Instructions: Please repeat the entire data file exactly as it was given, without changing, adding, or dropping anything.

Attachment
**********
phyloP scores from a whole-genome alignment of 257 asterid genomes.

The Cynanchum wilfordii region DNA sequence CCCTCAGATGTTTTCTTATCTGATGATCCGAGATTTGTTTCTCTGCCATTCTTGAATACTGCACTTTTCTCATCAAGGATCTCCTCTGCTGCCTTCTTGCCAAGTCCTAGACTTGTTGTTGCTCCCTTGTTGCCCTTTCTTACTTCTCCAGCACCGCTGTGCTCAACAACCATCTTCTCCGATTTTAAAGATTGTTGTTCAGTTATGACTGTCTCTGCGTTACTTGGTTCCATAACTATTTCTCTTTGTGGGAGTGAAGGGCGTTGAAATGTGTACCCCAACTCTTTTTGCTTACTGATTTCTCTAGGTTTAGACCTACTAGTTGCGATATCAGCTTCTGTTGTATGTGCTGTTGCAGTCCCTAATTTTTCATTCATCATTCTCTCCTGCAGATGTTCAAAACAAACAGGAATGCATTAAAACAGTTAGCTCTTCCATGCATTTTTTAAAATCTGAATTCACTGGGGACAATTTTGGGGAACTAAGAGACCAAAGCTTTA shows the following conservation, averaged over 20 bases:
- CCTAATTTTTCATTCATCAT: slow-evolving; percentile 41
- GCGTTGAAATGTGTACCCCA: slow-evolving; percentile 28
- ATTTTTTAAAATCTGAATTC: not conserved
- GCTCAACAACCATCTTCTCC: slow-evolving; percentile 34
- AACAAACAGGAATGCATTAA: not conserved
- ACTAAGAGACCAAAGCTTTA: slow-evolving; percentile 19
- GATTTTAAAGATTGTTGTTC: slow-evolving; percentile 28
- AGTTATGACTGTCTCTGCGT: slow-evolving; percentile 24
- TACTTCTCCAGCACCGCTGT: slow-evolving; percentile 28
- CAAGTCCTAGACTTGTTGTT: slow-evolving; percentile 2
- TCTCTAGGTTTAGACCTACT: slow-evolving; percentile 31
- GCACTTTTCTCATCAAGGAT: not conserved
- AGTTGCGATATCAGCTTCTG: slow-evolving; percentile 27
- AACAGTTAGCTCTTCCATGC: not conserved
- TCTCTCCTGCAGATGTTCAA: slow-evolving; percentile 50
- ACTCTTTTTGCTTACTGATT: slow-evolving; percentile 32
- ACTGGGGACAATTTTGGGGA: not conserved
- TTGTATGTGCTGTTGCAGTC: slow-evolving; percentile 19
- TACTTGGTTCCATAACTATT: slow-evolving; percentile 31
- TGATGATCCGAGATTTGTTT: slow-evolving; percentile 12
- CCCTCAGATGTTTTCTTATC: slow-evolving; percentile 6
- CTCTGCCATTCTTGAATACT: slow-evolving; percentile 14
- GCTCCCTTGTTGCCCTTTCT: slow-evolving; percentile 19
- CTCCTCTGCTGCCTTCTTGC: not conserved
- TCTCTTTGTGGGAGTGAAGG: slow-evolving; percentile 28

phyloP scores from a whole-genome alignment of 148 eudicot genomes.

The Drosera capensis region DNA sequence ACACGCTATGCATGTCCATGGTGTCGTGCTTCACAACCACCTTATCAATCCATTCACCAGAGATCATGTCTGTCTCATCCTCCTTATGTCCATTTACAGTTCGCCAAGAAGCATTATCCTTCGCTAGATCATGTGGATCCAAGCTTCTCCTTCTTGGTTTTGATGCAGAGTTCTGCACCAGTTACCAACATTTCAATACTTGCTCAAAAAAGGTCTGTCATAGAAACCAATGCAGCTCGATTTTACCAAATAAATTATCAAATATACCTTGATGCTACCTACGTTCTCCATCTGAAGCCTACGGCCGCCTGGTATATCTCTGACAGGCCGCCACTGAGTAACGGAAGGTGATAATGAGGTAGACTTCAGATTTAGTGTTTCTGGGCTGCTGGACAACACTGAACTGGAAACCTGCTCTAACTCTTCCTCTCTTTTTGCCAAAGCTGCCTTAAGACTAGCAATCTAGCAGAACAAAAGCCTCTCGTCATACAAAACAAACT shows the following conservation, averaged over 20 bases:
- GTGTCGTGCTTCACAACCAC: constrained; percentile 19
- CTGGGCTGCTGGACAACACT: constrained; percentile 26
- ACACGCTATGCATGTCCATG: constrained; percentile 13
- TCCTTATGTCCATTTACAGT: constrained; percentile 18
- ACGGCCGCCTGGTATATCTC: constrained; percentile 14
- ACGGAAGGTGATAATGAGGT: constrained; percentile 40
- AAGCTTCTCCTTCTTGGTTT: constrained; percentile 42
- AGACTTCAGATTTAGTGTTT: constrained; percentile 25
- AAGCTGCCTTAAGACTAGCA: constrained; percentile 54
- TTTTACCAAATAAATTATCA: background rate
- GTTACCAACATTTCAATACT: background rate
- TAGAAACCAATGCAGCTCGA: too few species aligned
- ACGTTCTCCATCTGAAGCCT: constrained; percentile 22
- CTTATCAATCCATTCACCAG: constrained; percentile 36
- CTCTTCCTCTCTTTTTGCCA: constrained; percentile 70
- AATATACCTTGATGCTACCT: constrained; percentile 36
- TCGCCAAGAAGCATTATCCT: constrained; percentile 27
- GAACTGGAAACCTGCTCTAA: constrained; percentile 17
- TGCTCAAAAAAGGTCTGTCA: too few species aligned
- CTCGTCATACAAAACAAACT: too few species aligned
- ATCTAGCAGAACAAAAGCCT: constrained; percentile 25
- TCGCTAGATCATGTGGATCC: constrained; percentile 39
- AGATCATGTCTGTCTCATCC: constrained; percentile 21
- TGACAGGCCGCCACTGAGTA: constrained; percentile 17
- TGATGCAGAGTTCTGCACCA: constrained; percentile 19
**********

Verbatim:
phyloP scores from a whole-genome alignment of 257 asterid genomes.

The Cynanchum wilfordii region DNA sequence CCCTCAGATGTTTTCTTATCTGATGATCCGAGATTTGTTTCTCTGCCATTCTTGAATACTGCACTTTTCTCATCAAGGATCTCCTCTGCTGCCTTCTTGCCAAGTCCTAGACTTGTTGTTGCTCCCTTGTTGCCCTTTCTTACTTCTCCAGCACCGCTGTGCTCAACAACCATCTTCTCCGATTTTAAAGATTGTTGTTCAGTTATGACTGTCTCTGCGTTACTTGGTTCCATAACTATTTCTCTTTGTGGGAGTGAAGGGCGTTGAAATGTGTACCCCAACTCTTTTTGCTTACTGATTTCTCTAGGTTTAGACCTACTAGTTGCGATATCAGCTTCTGTTGTATGTGCTGTTGCAGTCCCTAATTTTTCATTCATCATTCTCTCCTGCAGATGTTCAAAACAAACAGGAATGCATTAAAACAGTTAGCTCTTCCATGCATTTTTTAAAATCTGAATTCACTGGGGACAATTTTGGGGAACTAAGAGACCAAAGCTTTA shows the following conservation, averaged over 20 bases:
- CCTAATTTTTCATTCATCAT: slow-evolving; percentile 41
- GCGTTGAAATGTGTACCCCA: slow-evolving; percentile 28
- ATTTTTTAAAATCTGAATTC: not conserved
- GCTCAACAACCATCTTCTCC: slow-evolving; percentile 34
- AACAAACAGGAATGCATTAA: not conserved
- ACTAAGAGACCAAAGCTTTA: slow-evolving; percentile 19
- GATTTTAAAGATTGTTGTTC: slow-evolving; percentile 28
- AGTTATGACTGTCTCTGCGT: slow-evolving; percentile 24
- TACTTCTCCAGCACCGCTGT: slow-evolving; percentile 28
- CAAGTCCTAGACTTGTTGTT: slow-evolving; percentile 2
- TCTCTAGGTTTAGACCTACT: slow-evolving; percentile 31
- GCACTTTTCTCATCAAGGAT: not conserved
- AGTTGCGATATCAGCTTCTG: slow-evolving; percentile 27
- AACAGTTAGCTCTTCCATGC: not conserved
- TCTCTCCTGCAGATGTTCAA: slow-evolving; percentile 50
- ACTCTTTTTGCTTACTGATT: slow-evolving; percentile 32
- ACTGGGGACAATTTTGGGGA: not conserved
- TTGTATGTGCTGTTGCAGTC: slow-evolving; percentile 19
- TACTTGGTTCCATAACTATT: slow-evolving; percentile 31
- TGATGATCCGAGATTTGTTT: slow-evolving; percentile 12
- CCCTCAGATGTTTTCTTATC: slow-evolving; percentile 6
- CTCTGCCATTCTTGAATACT: slow-evolving; percentile 14
- GCTCCCTTGTTGCCCTTTCT: slow-evolving; percentile 19
- CTCCTCTGCTGCCTTCTTGC: not conserved
- TCTCTTTGTGGGAGTGAAGG: slow-evolving; percentile 28

phyloP scores from a whole-genome alignment of 148 eudicot genomes.

The Drosera capensis region DNA sequence ACACGCTATGCATGTCCATGGTGTCGTGCTTCACAACCACCTTATCAATCCATTCACCAGAGATCATGTCTGTCTCATCCTCCTTATGTCCATTTACAGTTCGCCAAGAAGCATTATCCTTCGCTAGATCATGTGGATCCAAGCTTCTCCTTCTTGGTTTTGATGCAGAGTTCTGCACCAGTTACCAACATTTCAATACTTGCTCAAAAAAGGTCTGTCATAGAAACCAATGCAGCTCGATTTTACCAAATAAATTATCAAATATACCTTGATGCTACCTACGTTCTCCATCTGAAGCCTACGGCCGCCTGGTATATCTCTGACAGGCCGCCACTGAGTAACGGAAGGTGATAATGAGGTAGACTTCAGATTTAGTGTTTCTGGGCTGCTGGACAACACTGAACTGGAAACCTGCTCTAACTCTTCCTCTCTTTTTGCCAAAGCTGCCTTAAGACTAGCAATCTAGCAGAACAAAAGCCTCTCGTCATACAAAACAAACT shows the following conservation, averaged over 20 bases:
- GTGTCGTGCTTCACAACCAC: constrained; percentile 19
- CTGGGCTGCTGGACAACACT: constrained; percentile 26
- ACACGCTATGCATGTCCATG: constrained; percentile 13
- TCCTTATGTCCATTTACAGT: constrained; percentile 18
- ACGGCCGCCTGGTATATCTC: constrained; percentile 14
- ACGGAAGGTGATAATGAGGT: constrained; percentile 40
- AAGCTTCTCCTTCTTGGTTT: constrained; percentile 42
- AGACTTCAGATTTAGTGTTT: constrained; percentile 25
- AAGCTGCCTTAAGACTAGCA: constrained; percentile 54
- TTTTACCAAATAAATTATCA: background rate
- GTTACCAACATTTCAATACT: background rate
- TAGAAACCAATGCAGCTCGA: too few species aligned
- ACGTTCTCCATCTGAAGCCT: constrained; percentile 22
- CTTATCAATCCATTCACCAG: constrained; percentile 36
- CTCTTCCTCTCTTTTTGCCA: constrained; percentile 70
- AATATACCTTGATGCTACCT: constrained; percentile 36
- TCGCCAAGAAGCATTATCCT: constrained; percentile 27
- GAACTGGAAACCTGCTCTAA: constrained; percentile 17
- TGCTCAAAAAAGGTCTGTCA: too few species aligned
- CTCGTCATACAAAACAAACT: too few species aligned
- ATCTAGCAGAACAAAAGCCT: constrained; percentile 25
- TCGCTAGATCATGTGGATCC: constrained; percentile 39
- AGATCATGTCTGTCTCATCC: constrained; percentile 21
- TGACAGGCCGCCACTGAGTA: constrained; percentile 17
- TGATGCAGAGTTCTGCACCA: constrained; percentile 19